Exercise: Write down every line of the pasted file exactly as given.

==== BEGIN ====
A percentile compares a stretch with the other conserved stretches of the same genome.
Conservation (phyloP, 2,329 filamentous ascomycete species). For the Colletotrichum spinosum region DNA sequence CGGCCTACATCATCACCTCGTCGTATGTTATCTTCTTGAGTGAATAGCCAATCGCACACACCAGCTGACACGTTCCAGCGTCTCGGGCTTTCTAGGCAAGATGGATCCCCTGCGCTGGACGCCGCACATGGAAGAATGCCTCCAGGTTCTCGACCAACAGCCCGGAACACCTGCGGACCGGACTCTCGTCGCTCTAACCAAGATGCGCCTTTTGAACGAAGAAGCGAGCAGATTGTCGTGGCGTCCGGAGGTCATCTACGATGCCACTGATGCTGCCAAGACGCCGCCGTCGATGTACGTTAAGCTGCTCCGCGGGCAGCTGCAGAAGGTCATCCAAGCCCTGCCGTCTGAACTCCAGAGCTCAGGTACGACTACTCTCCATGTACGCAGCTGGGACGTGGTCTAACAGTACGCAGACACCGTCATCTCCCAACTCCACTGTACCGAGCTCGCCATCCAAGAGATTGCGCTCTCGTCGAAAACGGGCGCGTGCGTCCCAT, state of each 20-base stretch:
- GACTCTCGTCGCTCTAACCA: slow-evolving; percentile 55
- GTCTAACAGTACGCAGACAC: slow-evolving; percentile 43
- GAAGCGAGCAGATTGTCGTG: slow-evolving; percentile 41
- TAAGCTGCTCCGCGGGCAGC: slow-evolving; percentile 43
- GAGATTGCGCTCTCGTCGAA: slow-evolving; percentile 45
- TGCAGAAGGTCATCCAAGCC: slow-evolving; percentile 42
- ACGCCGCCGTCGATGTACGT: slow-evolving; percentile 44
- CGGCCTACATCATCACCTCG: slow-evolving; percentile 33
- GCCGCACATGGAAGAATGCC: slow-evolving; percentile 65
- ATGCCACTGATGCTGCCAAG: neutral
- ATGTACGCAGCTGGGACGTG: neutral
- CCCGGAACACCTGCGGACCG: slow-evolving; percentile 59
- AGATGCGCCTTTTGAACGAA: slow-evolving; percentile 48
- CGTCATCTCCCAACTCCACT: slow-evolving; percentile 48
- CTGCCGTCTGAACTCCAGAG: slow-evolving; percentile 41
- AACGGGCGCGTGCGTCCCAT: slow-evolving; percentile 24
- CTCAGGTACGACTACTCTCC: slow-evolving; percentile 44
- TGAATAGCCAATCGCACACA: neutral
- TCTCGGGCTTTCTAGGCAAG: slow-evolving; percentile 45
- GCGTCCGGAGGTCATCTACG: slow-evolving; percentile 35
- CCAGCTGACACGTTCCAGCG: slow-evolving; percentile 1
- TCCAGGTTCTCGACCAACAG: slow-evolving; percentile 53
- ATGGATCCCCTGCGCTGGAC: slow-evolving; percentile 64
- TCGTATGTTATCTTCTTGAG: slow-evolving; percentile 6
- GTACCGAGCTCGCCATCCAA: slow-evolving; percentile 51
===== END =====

A percentile compares a stretch with the other conserved stretches of the same genome.
Conservation (phyloP, 2,329 filamentous ascomycete species). For the Colletotrichum spinosum region DNA sequence CGGCCTACATCATCACCTCGTCGTATGTTATCTTCTTGAGTGAATAGCCAATCGCACACACCAGCTGACACGTTCCAGCGTCTCGGGCTTTCTAGGCAAGATGGATCCCCTGCGCTGGACGCCGCACATGGAAGAATGCCTCCAGGTTCTCGACCAACAGCCCGGAACACCTGCGGACCGGACTCTCGTCGCTCTAACCAAGATGCGCCTTTTGAACGAAGAAGCGAGCAGATTGTCGTGGCGTCCGGAGGTCATCTACGATGCCACTGATGCTGCCAAGACGCCGCCGTCGATGTACGTTAAGCTGCTCCGCGGGCAGCTGCAGAAGGTCATCCAAGCCCTGCCGTCTGAACTCCAGAGCTCAGGTACGACTACTCTCCATGTACGCAGCTGGGACGTGGTCTAACAGTACGCAGACACCGTCATCTCCCAACTCCACTGTACCGAGCTCGCCATCCAAGAGATTGCGCTCTCGTCGAAAACGGGCGCGTGCGTCCCAT, state of each 20-base stretch:
- GACTCTCGTCGCTCTAACCA: slow-evolving; percentile 55
- GTCTAACAGTACGCAGACAC: slow-evolving; percentile 43
- GAAGCGAGCAGATTGTCGTG: slow-evolving; percentile 41
- TAAGCTGCTCCGCGGGCAGC: slow-evolving; percentile 43
- GAGATTGCGCTCTCGTCGAA: slow-evolving; percentile 45
- TGCAGAAGGTCATCCAAGCC: slow-evolving; percentile 42
- ACGCCGCCGTCGATGTACGT: slow-evolving; percentile 44
- CGGCCTACATCATCACCTCG: slow-evolving; percentile 33
- GCCGCACATGGAAGAATGCC: slow-evolving; percentile 65
- ATGCCACTGATGCTGCCAAG: neutral
- ATGTACGCAGCTGGGACGTG: neutral
- CCCGGAACACCTGCGGACCG: slow-evolving; percentile 59
- AGATGCGCCTTTTGAACGAA: slow-evolving; percentile 48
- CGTCATCTCCCAACTCCACT: slow-evolving; percentile 48
- CTGCCGTCTGAACTCCAGAG: slow-evolving; percentile 41
- AACGGGCGCGTGCGTCCCAT: slow-evolving; percentile 24
- CTCAGGTACGACTACTCTCC: slow-evolving; percentile 44
- TGAATAGCCAATCGCACACA: neutral
- TCTCGGGCTTTCTAGGCAAG: slow-evolving; percentile 45
- GCGTCCGGAGGTCATCTACG: slow-evolving; percentile 35
- CCAGCTGACACGTTCCAGCG: slow-evolving; percentile 1
- TCCAGGTTCTCGACCAACAG: slow-evolving; percentile 53
- ATGGATCCCCTGCGCTGGAC: slow-evolving; percentile 64
- TCGTATGTTATCTTCTTGAG: slow-evolving; percentile 6
- GTACCGAGCTCGCCATCCAA: slow-evolving; percentile 51